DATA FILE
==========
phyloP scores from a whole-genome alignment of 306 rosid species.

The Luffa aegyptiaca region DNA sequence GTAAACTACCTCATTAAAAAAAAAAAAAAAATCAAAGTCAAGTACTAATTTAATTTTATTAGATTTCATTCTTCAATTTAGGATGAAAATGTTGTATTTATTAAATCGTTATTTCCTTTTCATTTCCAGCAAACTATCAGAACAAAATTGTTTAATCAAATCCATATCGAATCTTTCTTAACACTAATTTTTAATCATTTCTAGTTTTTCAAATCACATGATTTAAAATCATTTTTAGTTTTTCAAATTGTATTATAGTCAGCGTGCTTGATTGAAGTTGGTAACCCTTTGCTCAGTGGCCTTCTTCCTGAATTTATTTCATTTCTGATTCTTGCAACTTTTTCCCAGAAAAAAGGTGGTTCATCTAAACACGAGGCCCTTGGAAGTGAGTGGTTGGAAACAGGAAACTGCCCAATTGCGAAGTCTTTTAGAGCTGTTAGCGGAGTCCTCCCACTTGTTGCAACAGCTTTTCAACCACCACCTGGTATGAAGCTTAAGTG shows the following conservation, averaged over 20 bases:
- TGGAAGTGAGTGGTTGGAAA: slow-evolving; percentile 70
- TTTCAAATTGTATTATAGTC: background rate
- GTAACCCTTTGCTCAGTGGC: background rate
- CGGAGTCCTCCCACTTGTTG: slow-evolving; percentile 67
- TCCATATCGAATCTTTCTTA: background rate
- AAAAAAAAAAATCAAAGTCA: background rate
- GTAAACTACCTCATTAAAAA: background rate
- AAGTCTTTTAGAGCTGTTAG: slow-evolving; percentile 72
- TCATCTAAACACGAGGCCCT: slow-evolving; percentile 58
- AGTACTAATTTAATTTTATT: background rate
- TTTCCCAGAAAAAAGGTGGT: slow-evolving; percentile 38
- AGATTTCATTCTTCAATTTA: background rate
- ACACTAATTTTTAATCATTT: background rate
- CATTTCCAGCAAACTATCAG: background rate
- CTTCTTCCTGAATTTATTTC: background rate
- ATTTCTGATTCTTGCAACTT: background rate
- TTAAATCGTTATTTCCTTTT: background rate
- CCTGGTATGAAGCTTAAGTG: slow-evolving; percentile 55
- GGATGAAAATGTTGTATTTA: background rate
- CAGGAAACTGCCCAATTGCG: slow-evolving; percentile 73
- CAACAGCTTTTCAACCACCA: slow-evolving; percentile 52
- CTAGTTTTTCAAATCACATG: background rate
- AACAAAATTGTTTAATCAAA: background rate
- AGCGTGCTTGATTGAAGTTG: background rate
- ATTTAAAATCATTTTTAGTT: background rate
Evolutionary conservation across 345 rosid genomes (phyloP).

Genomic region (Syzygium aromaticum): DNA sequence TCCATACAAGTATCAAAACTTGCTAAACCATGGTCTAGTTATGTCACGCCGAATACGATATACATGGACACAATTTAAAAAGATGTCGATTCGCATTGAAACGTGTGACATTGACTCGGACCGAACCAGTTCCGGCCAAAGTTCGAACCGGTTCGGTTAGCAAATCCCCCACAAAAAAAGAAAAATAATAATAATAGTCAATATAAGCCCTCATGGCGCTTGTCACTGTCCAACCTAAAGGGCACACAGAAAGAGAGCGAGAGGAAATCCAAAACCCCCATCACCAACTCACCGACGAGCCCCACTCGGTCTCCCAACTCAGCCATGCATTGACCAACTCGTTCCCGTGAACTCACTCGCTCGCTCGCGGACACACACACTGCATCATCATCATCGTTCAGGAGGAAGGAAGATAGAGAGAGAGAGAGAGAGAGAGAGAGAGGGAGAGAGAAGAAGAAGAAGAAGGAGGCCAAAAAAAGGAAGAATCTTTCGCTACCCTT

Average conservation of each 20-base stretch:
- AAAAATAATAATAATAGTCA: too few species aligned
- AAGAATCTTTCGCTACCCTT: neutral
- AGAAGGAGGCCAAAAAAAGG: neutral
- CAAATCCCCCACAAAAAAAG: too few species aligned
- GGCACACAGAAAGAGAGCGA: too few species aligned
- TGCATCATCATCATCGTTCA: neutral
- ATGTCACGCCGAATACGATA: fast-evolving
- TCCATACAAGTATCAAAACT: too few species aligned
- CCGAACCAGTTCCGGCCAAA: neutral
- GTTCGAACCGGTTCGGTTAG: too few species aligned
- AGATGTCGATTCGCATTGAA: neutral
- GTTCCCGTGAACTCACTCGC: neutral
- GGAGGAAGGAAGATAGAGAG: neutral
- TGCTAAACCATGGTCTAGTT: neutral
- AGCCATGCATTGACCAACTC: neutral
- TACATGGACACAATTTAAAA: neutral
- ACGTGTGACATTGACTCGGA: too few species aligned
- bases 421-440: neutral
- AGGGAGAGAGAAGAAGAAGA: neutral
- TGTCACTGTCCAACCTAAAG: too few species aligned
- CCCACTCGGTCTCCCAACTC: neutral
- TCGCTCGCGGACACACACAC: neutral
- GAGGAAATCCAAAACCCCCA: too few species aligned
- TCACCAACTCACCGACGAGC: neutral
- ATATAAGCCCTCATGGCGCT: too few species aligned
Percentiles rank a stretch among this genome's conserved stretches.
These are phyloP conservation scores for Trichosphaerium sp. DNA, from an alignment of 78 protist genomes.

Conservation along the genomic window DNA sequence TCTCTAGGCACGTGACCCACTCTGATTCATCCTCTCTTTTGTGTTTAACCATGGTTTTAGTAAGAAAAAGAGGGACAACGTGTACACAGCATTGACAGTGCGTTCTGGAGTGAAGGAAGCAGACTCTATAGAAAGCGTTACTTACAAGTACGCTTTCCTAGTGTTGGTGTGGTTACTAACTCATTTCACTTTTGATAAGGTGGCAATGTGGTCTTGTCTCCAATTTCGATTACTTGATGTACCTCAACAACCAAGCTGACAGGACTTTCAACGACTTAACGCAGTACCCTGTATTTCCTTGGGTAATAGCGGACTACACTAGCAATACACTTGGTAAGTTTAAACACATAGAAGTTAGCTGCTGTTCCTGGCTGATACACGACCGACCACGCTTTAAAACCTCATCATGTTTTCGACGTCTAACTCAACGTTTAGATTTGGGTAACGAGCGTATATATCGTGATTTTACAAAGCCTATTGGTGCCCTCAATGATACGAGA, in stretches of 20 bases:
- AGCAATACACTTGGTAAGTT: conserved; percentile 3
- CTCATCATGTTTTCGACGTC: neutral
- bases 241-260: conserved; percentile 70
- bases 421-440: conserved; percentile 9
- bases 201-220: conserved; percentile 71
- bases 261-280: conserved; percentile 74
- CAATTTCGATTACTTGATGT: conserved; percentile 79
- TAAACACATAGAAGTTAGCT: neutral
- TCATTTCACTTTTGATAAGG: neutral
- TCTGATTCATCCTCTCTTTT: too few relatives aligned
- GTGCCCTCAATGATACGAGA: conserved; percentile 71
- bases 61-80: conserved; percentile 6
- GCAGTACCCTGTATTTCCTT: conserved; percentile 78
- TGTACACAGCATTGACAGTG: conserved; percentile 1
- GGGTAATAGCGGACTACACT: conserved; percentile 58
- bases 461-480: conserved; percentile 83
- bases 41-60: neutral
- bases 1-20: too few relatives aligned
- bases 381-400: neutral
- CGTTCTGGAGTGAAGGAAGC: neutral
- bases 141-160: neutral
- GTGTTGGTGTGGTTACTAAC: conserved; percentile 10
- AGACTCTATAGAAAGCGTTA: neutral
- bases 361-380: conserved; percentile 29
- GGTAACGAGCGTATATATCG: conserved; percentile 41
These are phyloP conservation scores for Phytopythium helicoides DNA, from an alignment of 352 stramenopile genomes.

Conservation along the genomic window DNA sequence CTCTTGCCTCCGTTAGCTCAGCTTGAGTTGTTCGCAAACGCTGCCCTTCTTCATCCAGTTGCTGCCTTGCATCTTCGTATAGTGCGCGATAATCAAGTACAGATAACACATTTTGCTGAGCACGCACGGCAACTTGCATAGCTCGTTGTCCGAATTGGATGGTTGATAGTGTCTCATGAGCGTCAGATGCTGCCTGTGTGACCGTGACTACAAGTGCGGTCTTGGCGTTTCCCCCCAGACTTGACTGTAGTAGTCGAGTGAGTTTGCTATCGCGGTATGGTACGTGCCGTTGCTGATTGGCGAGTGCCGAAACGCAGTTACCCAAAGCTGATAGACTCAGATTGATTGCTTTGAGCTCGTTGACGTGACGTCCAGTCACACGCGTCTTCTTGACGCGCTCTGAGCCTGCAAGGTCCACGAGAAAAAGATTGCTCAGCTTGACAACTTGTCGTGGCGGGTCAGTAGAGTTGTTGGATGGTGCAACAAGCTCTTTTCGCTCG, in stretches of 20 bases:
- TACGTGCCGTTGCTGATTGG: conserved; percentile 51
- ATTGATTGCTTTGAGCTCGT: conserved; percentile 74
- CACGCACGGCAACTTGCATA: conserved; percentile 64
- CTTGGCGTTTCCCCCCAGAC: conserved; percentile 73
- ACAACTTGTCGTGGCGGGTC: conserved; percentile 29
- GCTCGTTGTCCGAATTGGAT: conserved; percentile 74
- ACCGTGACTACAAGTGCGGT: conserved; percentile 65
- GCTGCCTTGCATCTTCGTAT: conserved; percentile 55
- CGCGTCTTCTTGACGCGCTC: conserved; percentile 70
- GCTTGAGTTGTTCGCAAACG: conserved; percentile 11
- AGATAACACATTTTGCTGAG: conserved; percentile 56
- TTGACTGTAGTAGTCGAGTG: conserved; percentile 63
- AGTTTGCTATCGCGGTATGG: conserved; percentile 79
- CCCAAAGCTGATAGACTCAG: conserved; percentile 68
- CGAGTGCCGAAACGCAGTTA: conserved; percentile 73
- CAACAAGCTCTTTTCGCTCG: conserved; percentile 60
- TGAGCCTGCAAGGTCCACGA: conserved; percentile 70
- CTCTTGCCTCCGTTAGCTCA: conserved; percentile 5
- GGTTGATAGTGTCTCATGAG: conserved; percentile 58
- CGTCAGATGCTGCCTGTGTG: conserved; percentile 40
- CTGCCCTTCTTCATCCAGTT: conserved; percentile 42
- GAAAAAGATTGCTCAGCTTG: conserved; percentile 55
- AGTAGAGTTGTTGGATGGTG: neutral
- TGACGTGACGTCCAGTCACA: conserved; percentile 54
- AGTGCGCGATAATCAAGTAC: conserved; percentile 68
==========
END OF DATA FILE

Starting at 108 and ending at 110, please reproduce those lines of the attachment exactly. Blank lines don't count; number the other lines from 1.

- AGTAGAGTTGTTGGATGGTG: neutral
- TGACGTGACGTCCAGTCACA: conserved; percentile 54
- AGTGCGCGATAATCAAGTAC: conserved; percentile 68